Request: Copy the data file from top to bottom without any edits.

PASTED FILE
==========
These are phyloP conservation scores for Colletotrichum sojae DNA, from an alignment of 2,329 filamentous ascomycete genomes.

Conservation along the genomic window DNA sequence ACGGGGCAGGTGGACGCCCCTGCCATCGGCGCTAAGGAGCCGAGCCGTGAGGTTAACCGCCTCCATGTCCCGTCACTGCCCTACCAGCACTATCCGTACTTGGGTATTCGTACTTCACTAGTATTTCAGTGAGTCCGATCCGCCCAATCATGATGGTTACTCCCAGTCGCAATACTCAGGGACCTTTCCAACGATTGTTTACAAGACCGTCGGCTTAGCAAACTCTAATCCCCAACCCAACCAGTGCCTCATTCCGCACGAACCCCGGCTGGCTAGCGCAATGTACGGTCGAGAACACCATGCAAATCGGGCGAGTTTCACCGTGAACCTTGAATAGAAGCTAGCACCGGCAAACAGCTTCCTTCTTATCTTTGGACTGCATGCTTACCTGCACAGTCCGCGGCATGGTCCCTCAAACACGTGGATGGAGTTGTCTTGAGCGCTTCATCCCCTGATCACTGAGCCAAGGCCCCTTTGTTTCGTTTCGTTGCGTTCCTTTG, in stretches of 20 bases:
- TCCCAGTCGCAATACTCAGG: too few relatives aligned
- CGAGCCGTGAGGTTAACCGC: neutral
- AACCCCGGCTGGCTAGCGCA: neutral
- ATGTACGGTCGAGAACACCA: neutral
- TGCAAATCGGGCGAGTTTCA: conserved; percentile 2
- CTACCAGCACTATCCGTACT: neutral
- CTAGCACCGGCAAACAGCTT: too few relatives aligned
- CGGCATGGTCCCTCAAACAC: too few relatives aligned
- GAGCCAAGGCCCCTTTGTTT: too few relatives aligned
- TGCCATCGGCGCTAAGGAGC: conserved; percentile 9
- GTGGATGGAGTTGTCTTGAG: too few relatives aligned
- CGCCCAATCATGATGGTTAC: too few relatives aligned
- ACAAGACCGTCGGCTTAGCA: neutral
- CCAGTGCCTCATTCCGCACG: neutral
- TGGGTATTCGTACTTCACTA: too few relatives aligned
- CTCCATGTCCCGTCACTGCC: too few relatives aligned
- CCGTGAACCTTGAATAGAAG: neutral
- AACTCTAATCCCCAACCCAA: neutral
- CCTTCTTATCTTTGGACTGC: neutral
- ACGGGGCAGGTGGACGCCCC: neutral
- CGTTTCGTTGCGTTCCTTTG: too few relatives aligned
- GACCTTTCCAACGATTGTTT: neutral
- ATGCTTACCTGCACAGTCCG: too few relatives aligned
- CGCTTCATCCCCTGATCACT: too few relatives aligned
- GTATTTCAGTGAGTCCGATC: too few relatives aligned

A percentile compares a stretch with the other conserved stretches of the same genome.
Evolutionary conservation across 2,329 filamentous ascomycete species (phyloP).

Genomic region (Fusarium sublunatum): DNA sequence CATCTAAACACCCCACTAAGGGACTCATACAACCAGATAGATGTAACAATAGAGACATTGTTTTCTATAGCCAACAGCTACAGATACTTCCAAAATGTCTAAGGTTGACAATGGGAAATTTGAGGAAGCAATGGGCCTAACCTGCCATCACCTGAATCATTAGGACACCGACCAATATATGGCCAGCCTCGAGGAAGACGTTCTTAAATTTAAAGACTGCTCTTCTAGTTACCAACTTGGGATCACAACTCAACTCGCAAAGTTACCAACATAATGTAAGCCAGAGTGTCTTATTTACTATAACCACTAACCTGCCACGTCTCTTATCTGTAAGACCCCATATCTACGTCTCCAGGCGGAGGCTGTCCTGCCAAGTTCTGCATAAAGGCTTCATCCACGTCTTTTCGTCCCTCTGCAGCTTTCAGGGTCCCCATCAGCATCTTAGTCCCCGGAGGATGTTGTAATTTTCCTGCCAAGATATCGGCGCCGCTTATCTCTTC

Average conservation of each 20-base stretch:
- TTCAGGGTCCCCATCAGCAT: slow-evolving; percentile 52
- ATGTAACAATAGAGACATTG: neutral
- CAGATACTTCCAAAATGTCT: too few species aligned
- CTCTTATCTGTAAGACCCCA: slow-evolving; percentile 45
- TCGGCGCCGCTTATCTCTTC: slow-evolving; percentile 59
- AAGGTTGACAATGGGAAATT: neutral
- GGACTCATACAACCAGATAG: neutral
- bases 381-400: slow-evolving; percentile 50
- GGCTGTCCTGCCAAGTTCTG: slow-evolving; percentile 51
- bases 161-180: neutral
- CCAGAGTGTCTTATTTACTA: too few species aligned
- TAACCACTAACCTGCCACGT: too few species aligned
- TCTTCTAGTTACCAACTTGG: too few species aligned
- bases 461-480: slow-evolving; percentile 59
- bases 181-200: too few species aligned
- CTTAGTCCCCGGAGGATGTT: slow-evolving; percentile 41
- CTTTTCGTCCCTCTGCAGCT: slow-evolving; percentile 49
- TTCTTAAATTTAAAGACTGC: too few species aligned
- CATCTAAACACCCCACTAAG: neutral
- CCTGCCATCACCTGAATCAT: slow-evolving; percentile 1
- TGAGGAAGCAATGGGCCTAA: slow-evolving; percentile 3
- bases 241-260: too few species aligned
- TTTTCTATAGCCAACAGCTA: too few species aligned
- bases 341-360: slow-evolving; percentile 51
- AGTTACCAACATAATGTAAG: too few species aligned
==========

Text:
These are phyloP conservation scores for Colletotrichum sojae DNA, from an alignment of 2,329 filamentous ascomycete genomes.

Conservation along the genomic window DNA sequence ACGGGGCAGGTGGACGCCCCTGCCATCGGCGCTAAGGAGCCGAGCCGTGAGGTTAACCGCCTCCATGTCCCGTCACTGCCCTACCAGCACTATCCGTACTTGGGTATTCGTACTTCACTAGTATTTCAGTGAGTCCGATCCGCCCAATCATGATGGTTACTCCCAGTCGCAATACTCAGGGACCTTTCCAACGATTGTTTACAAGACCGTCGGCTTAGCAAACTCTAATCCCCAACCCAACCAGTGCCTCATTCCGCACGAACCCCGGCTGGCTAGCGCAATGTACGGTCGAGAACACCATGCAAATCGGGCGAGTTTCACCGTGAACCTTGAATAGAAGCTAGCACCGGCAAACAGCTTCCTTCTTATCTTTGGACTGCATGCTTACCTGCACAGTCCGCGGCATGGTCCCTCAAACACGTGGATGGAGTTGTCTTGAGCGCTTCATCCCCTGATCACTGAGCCAAGGCCCCTTTGTTTCGTTTCGTTGCGTTCCTTTG, in stretches of 20 bases:
- TCCCAGTCGCAATACTCAGG: too few relatives aligned
- CGAGCCGTGAGGTTAACCGC: neutral
- AACCCCGGCTGGCTAGCGCA: neutral
- ATGTACGGTCGAGAACACCA: neutral
- TGCAAATCGGGCGAGTTTCA: conserved; percentile 2
- CTACCAGCACTATCCGTACT: neutral
- CTAGCACCGGCAAACAGCTT: too few relatives aligned
- CGGCATGGTCCCTCAAACAC: too few relatives aligned
- GAGCCAAGGCCCCTTTGTTT: too few relatives aligned
- TGCCATCGGCGCTAAGGAGC: conserved; percentile 9
- GTGGATGGAGTTGTCTTGAG: too few relatives aligned
- CGCCCAATCATGATGGTTAC: too few relatives aligned
- ACAAGACCGTCGGCTTAGCA: neutral
- CCAGTGCCTCATTCCGCACG: neutral
- TGGGTATTCGTACTTCACTA: too few relatives aligned
- CTCCATGTCCCGTCACTGCC: too few relatives aligned
- CCGTGAACCTTGAATAGAAG: neutral
- AACTCTAATCCCCAACCCAA: neutral
- CCTTCTTATCTTTGGACTGC: neutral
- ACGGGGCAGGTGGACGCCCC: neutral
- CGTTTCGTTGCGTTCCTTTG: too few relatives aligned
- GACCTTTCCAACGATTGTTT: neutral
- ATGCTTACCTGCACAGTCCG: too few relatives aligned
- CGCTTCATCCCCTGATCACT: too few relatives aligned
- GTATTTCAGTGAGTCCGATC: too few relatives aligned

A percentile compares a stretch with the other conserved stretches of the same genome.
Evolutionary conservation across 2,329 filamentous ascomycete species (phyloP).

Genomic region (Fusarium sublunatum): DNA sequence CATCTAAACACCCCACTAAGGGACTCATACAACCAGATAGATGTAACAATAGAGACATTGTTTTCTATAGCCAACAGCTACAGATACTTCCAAAATGTCTAAGGTTGACAATGGGAAATTTGAGGAAGCAATGGGCCTAACCTGCCATCACCTGAATCATTAGGACACCGACCAATATATGGCCAGCCTCGAGGAAGACGTTCTTAAATTTAAAGACTGCTCTTCTAGTTACCAACTTGGGATCACAACTCAACTCGCAAAGTTACCAACATAATGTAAGCCAGAGTGTCTTATTTACTATAACCACTAACCTGCCACGTCTCTTATCTGTAAGACCCCATATCTACGTCTCCAGGCGGAGGCTGTCCTGCCAAGTTCTGCATAAAGGCTTCATCCACGTCTTTTCGTCCCTCTGCAGCTTTCAGGGTCCCCATCAGCATCTTAGTCCCCGGAGGATGTTGTAATTTTCCTGCCAAGATATCGGCGCCGCTTATCTCTTC

Average conservation of each 20-base stretch:
- TTCAGGGTCCCCATCAGCAT: slow-evolving; percentile 52
- ATGTAACAATAGAGACATTG: neutral
- CAGATACTTCCAAAATGTCT: too few species aligned
- CTCTTATCTGTAAGACCCCA: slow-evolving; percentile 45
- TCGGCGCCGCTTATCTCTTC: slow-evolving; percentile 59
- AAGGTTGACAATGGGAAATT: neutral
- GGACTCATACAACCAGATAG: neutral
- bases 381-400: slow-evolving; percentile 50
- GGCTGTCCTGCCAAGTTCTG: slow-evolving; percentile 51
- bases 161-180: neutral
- CCAGAGTGTCTTATTTACTA: too few species aligned
- TAACCACTAACCTGCCACGT: too few species aligned
- TCTTCTAGTTACCAACTTGG: too few species aligned
- bases 461-480: slow-evolving; percentile 59
- bases 181-200: too few species aligned
- CTTAGTCCCCGGAGGATGTT: slow-evolving; percentile 41
- CTTTTCGTCCCTCTGCAGCT: slow-evolving; percentile 49
- TTCTTAAATTTAAAGACTGC: too few species aligned
- CATCTAAACACCCCACTAAG: neutral
- CCTGCCATCACCTGAATCAT: slow-evolving; percentile 1
- TGAGGAAGCAATGGGCCTAA: slow-evolving; percentile 3
- bases 241-260: too few species aligned
- TTTTCTATAGCCAACAGCTA: too few species aligned
- bases 341-360: slow-evolving; percentile 51
- AGTTACCAACATAATGTAAG: too few species aligned